Increasing water levels in associated river systems has caused backwater flooding on these thoroughfares.  Once the water recedes, vehicular traffic will be allowed.
 
Richard K. Yancey WMA is located approximately 35 miles south of Ferriday on Louisiana Hwy. 15 in lower Concordia Parish. 
 
For information on this WMA, go to http://www.wlf.louisiana.gov/wma/2767 or contact Tony Vidrine at 337-948-0255 or tvidirne@wlf.la.gov .

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Outstanding Hunter Education Volunteers Recognized

Release Date: 06/19/2015

Outstanding Hunter Education Volunteers Recognized
Outstanding Hunter Education Volunteers Recognized
Outstanding Hunter Education Volunteers Recognized
Outstanding Hunter Education Volunteers Recognized
June 19, 2015 -- The Louisiana Department of Wildlife and Fisheries (LDWF) recently honored volunteer instructors working with the department’s Hunter/Aquatic Education Program.
 
Awards are given annually to recognize some of the most dedicated Hunter Education Volunteers and teaching teams in the state. The awards honor those volunteers whose commitment of time and effort expand LDWF’s ability to provide the mandatory hunter education for those wishing to purchase a hunting license in Louisiana. Those recognized include:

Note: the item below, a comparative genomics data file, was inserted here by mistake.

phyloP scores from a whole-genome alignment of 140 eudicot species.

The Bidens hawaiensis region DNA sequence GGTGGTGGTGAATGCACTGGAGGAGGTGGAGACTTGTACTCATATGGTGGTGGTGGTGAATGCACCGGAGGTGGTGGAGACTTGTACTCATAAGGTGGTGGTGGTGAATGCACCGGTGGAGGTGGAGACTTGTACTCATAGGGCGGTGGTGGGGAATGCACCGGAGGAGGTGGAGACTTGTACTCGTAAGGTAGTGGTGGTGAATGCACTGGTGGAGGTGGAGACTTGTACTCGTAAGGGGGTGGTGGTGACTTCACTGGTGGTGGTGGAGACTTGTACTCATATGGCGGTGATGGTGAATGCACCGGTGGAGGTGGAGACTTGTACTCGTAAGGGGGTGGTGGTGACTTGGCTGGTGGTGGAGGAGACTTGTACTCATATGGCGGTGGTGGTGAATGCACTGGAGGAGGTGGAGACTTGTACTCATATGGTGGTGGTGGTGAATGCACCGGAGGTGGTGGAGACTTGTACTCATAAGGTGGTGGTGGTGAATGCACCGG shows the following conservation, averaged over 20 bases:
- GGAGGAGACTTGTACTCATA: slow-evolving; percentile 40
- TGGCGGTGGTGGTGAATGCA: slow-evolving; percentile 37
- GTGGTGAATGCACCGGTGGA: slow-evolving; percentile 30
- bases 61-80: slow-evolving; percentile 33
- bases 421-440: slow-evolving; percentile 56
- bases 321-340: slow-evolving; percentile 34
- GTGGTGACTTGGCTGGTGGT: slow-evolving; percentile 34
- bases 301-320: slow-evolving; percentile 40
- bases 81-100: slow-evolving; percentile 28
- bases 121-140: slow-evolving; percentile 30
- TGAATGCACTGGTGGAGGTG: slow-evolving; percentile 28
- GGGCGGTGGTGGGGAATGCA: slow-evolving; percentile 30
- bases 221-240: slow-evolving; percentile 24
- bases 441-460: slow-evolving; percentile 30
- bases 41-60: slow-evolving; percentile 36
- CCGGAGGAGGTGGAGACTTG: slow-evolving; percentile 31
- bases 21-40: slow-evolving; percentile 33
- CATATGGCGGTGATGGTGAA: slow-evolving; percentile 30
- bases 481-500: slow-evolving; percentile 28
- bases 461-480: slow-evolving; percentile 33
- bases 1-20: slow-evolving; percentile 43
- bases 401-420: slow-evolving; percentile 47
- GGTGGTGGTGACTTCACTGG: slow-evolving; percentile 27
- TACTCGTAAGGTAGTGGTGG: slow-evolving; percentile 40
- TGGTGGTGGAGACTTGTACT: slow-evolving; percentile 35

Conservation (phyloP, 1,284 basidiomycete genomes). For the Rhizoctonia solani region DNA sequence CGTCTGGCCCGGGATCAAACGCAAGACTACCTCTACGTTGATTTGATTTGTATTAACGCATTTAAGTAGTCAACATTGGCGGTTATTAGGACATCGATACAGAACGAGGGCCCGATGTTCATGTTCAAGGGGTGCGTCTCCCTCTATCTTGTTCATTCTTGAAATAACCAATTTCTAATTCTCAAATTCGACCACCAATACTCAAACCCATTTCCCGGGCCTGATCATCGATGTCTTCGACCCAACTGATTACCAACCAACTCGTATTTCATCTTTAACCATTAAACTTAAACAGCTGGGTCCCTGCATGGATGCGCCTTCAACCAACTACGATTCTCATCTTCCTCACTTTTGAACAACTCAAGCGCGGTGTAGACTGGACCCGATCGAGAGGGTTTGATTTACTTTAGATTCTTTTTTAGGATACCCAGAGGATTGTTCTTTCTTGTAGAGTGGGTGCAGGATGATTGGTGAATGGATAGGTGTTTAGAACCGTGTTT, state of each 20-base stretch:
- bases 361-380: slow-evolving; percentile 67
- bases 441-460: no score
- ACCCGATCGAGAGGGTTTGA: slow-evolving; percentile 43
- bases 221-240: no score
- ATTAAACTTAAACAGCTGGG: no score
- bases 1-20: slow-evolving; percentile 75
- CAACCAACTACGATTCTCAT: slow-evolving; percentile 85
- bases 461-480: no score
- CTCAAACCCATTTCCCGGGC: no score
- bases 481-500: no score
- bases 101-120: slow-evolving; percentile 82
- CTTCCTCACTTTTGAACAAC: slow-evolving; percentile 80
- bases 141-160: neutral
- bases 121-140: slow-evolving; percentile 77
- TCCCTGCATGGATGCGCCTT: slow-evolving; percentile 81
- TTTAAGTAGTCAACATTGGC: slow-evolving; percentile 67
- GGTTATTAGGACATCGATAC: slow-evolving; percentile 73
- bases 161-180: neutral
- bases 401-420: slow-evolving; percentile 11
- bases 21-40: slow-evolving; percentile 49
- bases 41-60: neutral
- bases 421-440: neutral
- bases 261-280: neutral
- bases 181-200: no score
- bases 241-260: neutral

2015 Southeast Regional Team Award - Fred Gueho and Mike Lorio:  Gueho and Lorio have been teaching in West Baton Rouge Parish for the past several years.  They partner with the West Baton Rouge Sheriff’s Office and Sheriff Mike Cazes to conduct several courses a year in Port Allen.  They have dedicated 21 years of volunteer service to teach and mentor thousands of students in the Hunter Education Program.
 
2015 North Regional Team Award - James Franklin, Kyle Luker, Philip Soileau, Justin Blondin, Mark Taylor, Richard Alexander, Leon Taylor and Mike Rainwater: All are with the Lincoln Parish Sheriff’s Office (LPSO) and combine to teach 12 to 14 Hunter Safety classes and Field Days per year. The new LPSO training facility hosts Hunter Safety classes and the Sheriff’s office is currently constructing an air gun range so students will be able to shoot on-site.
 
2015 Southwest Regional Team Award - Rufus Jones, Lane Lenton, Keith McClain, Shelby Nation, Randal Pierson, Dana Rachal, Kevin Sweeney and Kevin Sweeney Jr.: For nearly 10 years the Pineville Police Department has put on an annual hunter education class, at which it often hosts over 100 students.  Prior to putting on the class every year, the police department solicits local businesses for refreshments and prizes which they give away to students at their class. All team members are Pineville Police officers and each teaches a section of the Hunter Safety course related to their expertise.